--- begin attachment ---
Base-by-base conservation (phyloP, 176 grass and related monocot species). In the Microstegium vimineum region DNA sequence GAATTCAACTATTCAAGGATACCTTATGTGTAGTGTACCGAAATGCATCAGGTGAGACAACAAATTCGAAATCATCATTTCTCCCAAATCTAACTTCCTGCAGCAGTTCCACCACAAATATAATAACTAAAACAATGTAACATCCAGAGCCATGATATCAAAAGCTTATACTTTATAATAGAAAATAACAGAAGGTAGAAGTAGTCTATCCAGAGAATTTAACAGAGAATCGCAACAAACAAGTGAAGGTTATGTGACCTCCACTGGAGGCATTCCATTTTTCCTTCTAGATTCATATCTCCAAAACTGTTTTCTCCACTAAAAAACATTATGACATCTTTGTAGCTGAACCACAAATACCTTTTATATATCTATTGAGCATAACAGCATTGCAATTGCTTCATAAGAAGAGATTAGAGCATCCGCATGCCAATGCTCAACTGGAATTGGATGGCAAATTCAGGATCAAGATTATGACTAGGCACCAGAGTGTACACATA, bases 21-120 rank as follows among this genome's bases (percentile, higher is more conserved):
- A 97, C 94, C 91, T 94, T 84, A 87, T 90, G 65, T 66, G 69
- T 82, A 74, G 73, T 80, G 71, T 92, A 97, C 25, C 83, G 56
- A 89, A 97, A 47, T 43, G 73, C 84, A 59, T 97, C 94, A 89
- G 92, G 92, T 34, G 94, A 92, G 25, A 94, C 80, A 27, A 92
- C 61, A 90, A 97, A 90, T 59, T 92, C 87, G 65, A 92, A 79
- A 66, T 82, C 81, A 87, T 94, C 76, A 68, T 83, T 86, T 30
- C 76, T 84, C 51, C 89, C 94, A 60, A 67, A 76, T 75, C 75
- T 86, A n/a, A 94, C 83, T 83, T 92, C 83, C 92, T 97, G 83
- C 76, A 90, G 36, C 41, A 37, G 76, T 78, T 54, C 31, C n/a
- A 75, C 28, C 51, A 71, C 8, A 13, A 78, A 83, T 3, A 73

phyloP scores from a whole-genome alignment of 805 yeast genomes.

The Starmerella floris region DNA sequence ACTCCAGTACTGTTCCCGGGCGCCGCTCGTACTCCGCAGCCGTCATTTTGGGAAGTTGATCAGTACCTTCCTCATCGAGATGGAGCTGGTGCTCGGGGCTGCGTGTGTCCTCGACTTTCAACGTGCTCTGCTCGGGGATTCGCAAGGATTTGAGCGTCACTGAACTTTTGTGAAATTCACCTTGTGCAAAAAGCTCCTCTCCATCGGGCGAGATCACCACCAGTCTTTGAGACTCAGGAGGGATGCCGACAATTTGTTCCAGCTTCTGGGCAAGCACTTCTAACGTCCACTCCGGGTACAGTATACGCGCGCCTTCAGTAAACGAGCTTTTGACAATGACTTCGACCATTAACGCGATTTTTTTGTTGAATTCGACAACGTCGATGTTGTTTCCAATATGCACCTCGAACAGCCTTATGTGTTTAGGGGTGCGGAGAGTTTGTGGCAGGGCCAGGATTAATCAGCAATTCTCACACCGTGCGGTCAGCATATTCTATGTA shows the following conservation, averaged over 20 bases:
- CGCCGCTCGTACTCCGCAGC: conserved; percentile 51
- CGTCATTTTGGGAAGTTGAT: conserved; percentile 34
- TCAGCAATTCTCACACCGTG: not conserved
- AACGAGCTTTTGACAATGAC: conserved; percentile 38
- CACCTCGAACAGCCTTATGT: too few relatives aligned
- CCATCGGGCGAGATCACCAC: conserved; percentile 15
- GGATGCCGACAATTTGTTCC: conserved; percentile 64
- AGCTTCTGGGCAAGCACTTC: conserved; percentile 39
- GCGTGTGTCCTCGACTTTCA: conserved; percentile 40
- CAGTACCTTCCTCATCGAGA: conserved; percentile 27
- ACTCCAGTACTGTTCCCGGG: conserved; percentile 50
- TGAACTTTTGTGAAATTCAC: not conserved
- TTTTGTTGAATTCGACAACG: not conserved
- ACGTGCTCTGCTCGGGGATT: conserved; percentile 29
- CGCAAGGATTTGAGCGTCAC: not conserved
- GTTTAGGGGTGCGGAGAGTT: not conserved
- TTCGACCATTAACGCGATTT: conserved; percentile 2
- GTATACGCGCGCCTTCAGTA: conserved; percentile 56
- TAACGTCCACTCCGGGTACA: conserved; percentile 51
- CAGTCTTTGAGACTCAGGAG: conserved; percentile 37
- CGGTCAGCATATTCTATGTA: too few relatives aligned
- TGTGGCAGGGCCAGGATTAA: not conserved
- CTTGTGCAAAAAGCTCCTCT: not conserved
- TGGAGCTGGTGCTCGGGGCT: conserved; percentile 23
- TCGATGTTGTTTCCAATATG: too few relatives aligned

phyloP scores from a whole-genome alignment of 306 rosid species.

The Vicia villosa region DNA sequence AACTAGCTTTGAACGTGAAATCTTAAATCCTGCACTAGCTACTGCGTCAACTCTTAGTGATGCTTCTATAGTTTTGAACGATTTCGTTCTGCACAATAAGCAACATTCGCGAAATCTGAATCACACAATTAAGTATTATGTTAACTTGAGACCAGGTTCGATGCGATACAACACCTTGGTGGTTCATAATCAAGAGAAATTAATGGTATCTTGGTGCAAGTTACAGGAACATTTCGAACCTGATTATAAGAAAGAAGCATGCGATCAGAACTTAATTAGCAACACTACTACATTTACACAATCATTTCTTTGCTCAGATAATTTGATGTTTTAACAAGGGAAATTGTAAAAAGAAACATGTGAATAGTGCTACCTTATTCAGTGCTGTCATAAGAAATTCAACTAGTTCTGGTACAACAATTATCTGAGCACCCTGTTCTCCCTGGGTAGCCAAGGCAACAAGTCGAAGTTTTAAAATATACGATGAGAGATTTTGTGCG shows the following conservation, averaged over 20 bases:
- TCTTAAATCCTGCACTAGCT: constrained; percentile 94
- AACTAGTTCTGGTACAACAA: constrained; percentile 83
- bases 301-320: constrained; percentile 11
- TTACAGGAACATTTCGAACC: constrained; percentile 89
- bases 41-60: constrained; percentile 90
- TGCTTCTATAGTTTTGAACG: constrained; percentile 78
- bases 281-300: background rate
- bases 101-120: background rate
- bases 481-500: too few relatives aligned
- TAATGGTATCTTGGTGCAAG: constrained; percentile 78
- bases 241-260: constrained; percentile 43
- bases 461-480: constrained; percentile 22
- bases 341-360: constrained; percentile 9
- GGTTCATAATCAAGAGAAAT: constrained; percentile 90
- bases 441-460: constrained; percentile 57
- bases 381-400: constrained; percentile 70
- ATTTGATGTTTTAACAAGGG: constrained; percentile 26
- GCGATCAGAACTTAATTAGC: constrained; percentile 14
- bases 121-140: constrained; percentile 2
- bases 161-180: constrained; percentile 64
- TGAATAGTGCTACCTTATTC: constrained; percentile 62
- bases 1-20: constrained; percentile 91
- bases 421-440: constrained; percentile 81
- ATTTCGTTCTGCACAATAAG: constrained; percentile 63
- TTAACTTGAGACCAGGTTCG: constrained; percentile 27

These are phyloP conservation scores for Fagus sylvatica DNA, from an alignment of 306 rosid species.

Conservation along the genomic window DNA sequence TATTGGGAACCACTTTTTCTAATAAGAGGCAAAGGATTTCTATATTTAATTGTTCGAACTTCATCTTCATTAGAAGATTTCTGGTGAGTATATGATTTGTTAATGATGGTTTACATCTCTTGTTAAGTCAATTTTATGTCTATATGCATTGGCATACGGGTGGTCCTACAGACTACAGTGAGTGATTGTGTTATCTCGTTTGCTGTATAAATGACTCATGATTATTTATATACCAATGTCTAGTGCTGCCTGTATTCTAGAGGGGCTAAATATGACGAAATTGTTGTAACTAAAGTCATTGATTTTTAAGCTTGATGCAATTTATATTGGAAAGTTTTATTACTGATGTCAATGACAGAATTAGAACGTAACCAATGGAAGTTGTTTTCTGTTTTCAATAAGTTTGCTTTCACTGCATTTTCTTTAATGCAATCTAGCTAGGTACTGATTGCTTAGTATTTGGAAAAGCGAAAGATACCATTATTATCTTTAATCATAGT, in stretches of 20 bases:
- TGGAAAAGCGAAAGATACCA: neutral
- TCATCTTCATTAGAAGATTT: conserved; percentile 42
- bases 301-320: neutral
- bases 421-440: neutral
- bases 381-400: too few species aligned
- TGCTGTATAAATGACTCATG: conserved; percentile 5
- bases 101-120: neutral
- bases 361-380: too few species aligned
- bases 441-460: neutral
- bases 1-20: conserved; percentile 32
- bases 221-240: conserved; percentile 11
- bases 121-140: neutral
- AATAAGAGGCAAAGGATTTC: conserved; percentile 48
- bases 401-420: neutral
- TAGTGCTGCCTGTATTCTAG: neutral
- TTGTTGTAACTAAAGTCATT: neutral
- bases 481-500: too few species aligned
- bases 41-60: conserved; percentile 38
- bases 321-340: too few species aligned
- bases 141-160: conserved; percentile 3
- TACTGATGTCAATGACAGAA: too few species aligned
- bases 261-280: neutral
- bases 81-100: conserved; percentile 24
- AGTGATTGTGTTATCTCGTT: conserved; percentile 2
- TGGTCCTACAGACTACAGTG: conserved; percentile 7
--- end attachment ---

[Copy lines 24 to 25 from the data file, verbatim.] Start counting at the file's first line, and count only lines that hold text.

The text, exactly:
- ACTCCAGTACTGTTCCCGGG: conserved; percentile 50
- TGAACTTTTGTGAAATTCAC: not conserved